A newborn was surrendered to Florida's only Safe Haven Baby Box. It marked the first time a baby was left inside since the device was installed in 2020.
Ocala Fire Rescue announced in a Jan. 5 press release “the arrival of the department’s first surrendered newborn.”
During a press conference the same day, held in Ocala, which is located about 80 miles northwest of Orlando, Fire Chief Clint Welborn shared that the baby was safely recovered and transported to the hospital. The newborn will be placed for adoption with a family.
Safe Haven Baby Boxes Founder Monica Kelsey also shared that this was the 23rd newborn that has been legally surrendered in one of their boxes. She also sent a message to the person who surrendered the newborn.
“The first thing that we want is we want to address the parents who legally surrendered this infant. And right now I’m going to talk directly to her or him,” she said. “Thank you. Thank you for keeping your child safe. Thank you for bringing your child to a place that you knew was going to take care of this child. And thank you for doing what you felt was best.”
She added that while there are many options the person could have chosen, “and I’m sure this was not an easy option choose, but I want you to know that we’re honoring you today because I hope you find peace in knowing that your child is safe, your child is healthy, and your child will be placed with a set of adoptive parents, if it hasn't already."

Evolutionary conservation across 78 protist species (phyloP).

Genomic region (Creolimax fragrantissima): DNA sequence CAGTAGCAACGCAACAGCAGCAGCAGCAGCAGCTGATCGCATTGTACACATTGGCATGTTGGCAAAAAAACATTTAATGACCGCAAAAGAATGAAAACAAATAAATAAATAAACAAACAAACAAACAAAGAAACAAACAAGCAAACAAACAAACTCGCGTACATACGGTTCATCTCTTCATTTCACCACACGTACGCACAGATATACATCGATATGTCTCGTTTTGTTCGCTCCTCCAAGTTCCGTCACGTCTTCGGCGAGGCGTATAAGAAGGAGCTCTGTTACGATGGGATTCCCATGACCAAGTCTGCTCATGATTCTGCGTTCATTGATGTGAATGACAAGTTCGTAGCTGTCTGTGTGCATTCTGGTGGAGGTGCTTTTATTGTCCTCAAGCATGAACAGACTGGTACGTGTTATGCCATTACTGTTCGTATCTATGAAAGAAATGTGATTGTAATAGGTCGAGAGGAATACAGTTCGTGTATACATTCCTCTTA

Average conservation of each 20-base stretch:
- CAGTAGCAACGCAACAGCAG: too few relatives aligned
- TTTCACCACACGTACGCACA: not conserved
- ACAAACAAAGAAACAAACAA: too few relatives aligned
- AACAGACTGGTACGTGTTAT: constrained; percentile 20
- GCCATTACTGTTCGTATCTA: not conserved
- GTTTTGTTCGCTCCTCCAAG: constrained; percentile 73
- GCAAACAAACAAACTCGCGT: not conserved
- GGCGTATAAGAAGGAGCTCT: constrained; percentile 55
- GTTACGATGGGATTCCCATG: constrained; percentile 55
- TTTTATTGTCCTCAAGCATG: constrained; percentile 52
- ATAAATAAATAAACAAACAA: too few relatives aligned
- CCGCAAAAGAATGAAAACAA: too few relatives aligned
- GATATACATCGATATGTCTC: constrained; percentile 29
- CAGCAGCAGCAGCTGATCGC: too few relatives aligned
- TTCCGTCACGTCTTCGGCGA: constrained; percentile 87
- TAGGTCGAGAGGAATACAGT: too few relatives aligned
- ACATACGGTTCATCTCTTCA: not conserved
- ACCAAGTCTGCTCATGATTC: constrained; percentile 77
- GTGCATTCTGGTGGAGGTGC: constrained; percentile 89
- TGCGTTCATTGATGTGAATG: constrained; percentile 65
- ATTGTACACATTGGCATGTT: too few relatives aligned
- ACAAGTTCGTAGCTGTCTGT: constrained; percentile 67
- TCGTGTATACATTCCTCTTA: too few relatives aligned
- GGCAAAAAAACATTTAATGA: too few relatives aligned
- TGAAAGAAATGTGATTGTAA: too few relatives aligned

“So know that the process has worked and I want you to find peace in what decision you made,” she added. They did not share the newborn’s gender or time the baby was surrendered. Kelsey added during the press conference that once the baby is surrendered and the door locks it sends “an immediate signal” and firefighters are notified.
She estimated that “average time for babies in our boxes are right about a minute and a half.”
In December 2020, Ocala Fire Rescue became the first in the state to unveil a Safe Haven Baby Box. The device “legally permits a mother in crisis to safely, securely, and anonymously surrender a newborn who cannot be cared for.”
There are 134 active baby boxes currently in the United States, per the Safe Haven Baby Box website, with the first baby surrendered in 2017, the same year the company was founded. The devices are temperature controlled and feature a basinet-style bed inside, easy for retrieval.
Kelsey additionally told NBC affiliate WESH in a statement, “We are so proud of this selfless parent who has lovingly surrendered their infant via a Baby Box over the holiday! We are so happy this community was prepared for this situation. We know this baby will be so loved by an adoptive family and we are so thrilled to be a part of protecting infants from abandonment.”